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A new social partnership is necessary
published: Saturday | February 15, 2003

S. George Kirkcaldy, Contributor
(In a letter to the Editor)

I WAS recently on a radio programme looking at the industrial relations picture; but, as usual on these programmes, time for discussion is limited and the topic is never properly ventilated.

It was the general feeling that the dismal state of the economy would impact negatively on employer/employee relationship and the question was, what can be done to address the issue.

Reference was made to the need to forge a Social Contract between government, workers/trade unions and employers and to the fact that this was achieved in Barbados against the background of a cut-back in the salaries of government officials.

What wasn't mentioned was our local unions' views about the proposed Jamaican Social Contract, the sixth draft of which was presented for signature in the late 1990's. A very highly placed union official is quoted as saying in 1997 that the unions "hold true to our belief that the social partnership must impact positively upon the workers of this country and must be influenced by trends in that direction". He went on to point out that those ready to sign in the absence of guarantees on critical issues, had no idea of what a social contract was all about.

One union source pointed out that the JCTU would not be party to a social contract which attempted to introduce wage guidelines upon Jamaican workers (Prime Minister Sandiford of Barbados imposed an 8 per cent cut on public sector officials pay agreed to by some 60 per cent of employees to get Barbados out of its economic chaos - Gleaner article of 2nd February, 03, titled "Learning from Barbados").

Another union source said that there can be no restraint placed on workers when others continue to enjoy lucrative packages and there are redundancies. One must ask - has the situation changed since the late 1990's and have the views of the unions as above changed or softened, particularly in the face of the recent increase in the pay of parliamentarians, however explained, and the spate of redundancies? I don't think the situation has changed since 1997, maybe it is worse. It is going to require greater transparency in our dealings, together with an even greater realisation that we are going to sink deeper into the abyss if we don't get together.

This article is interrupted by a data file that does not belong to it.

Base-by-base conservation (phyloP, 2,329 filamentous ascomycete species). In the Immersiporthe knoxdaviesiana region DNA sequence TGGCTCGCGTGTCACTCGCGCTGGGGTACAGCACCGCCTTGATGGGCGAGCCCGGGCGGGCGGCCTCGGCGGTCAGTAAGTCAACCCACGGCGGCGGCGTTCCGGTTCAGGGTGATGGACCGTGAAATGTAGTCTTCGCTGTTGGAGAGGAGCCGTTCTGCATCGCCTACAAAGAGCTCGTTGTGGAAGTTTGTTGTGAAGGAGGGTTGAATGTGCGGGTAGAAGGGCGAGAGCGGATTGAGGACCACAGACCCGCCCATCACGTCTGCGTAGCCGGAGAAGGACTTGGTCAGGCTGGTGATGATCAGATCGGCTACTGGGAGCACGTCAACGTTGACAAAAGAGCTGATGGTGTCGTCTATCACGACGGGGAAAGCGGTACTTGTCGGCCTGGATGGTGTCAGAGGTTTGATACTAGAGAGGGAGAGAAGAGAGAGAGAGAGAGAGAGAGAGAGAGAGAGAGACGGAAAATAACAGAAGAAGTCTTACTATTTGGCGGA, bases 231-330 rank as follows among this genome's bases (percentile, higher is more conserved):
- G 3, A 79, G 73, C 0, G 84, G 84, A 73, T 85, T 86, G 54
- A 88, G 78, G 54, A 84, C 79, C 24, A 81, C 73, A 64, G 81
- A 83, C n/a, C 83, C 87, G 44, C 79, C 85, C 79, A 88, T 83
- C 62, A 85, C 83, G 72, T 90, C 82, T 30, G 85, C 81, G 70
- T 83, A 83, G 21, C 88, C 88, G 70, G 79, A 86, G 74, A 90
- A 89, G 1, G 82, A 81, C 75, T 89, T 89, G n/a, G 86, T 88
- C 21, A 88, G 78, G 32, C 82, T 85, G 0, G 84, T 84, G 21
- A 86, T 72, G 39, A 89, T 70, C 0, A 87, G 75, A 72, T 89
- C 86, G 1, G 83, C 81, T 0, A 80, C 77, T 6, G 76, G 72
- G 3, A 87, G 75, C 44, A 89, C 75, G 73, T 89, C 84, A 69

In my 1998 book on Industrial Relations, I made the point that given the pontifications of the unions and the absence of any acceptable plans to achieve economic growth, there was little chance of a Social Contract being signed. Five years later the prospect still looks gloomy unless there is a radical change all around. I mentioned in the book seven conditions to set the stage for a Social Contract and would touch briefly on one of those conditions - Joint Consultation - which was mentioned by one of the participants in the radio programme alluded to, but not expanded upon.

Government's management of the economy to provide growth and create jobs is one way of easing the strain on the population and helping to contain industrial unrest. Another is increasing productivity which will put some money in the pockets of workers who must share in the gains from productivity. But we are not going to see much improvement unless we have the co-operation of the workforce, nurtured by a better working relationship between employer and worker. Carl Stone's survey of work attitudes in 1982 showed that of the 87 establishments canvassed, good relationships existed in only 23 per cent thereof. Poor employer/employee relationship stood out as the cardinal sin. Some will say that the situation has improved since then (certainly the employer/union relationship has) but as late as the 1990's, in a book titled "Why Workers won't Work" by Dr. Ken Carter, a worker was quoted as saying Carl Stone would have to rise from the dead and tell him that productivity would mean something for him, or words to that effect. How are we going to reach that man and colleagues of like ilk, particularly in an era of economic decline, redundancies and increases to parliamentarians not linked to productivity?

I submit that it is crucial to break down the distrust generally shared by both worker and employer for each other and Joint Consultation is one of the major planks in achieving this, as stated in the Prime Minister's Task Force Report tabled in Parliament in 1983 on Work Attitudes.

People want to be consulted and their views considered in things that concern them. Listening to the views of others is not abrogating the right to manage. It helps in the decision-making process and in the acceptance of those decisions. Additionally, it is not an attempt to wean workers away from the unions, who, I submit, should be ex-officio members of any Joint Consultative Works Council in establishments where they hold bargaining rights. Let us start somewhere to build up the framework for trust and co-operation towards greater productivity.

In the meantime, perhaps we could look at forging a social partnership at the level of individual enterprises, e.g., the Memorandum of Understanding in some companies comes to mind, and use it as a stepping stone to a national agreement.

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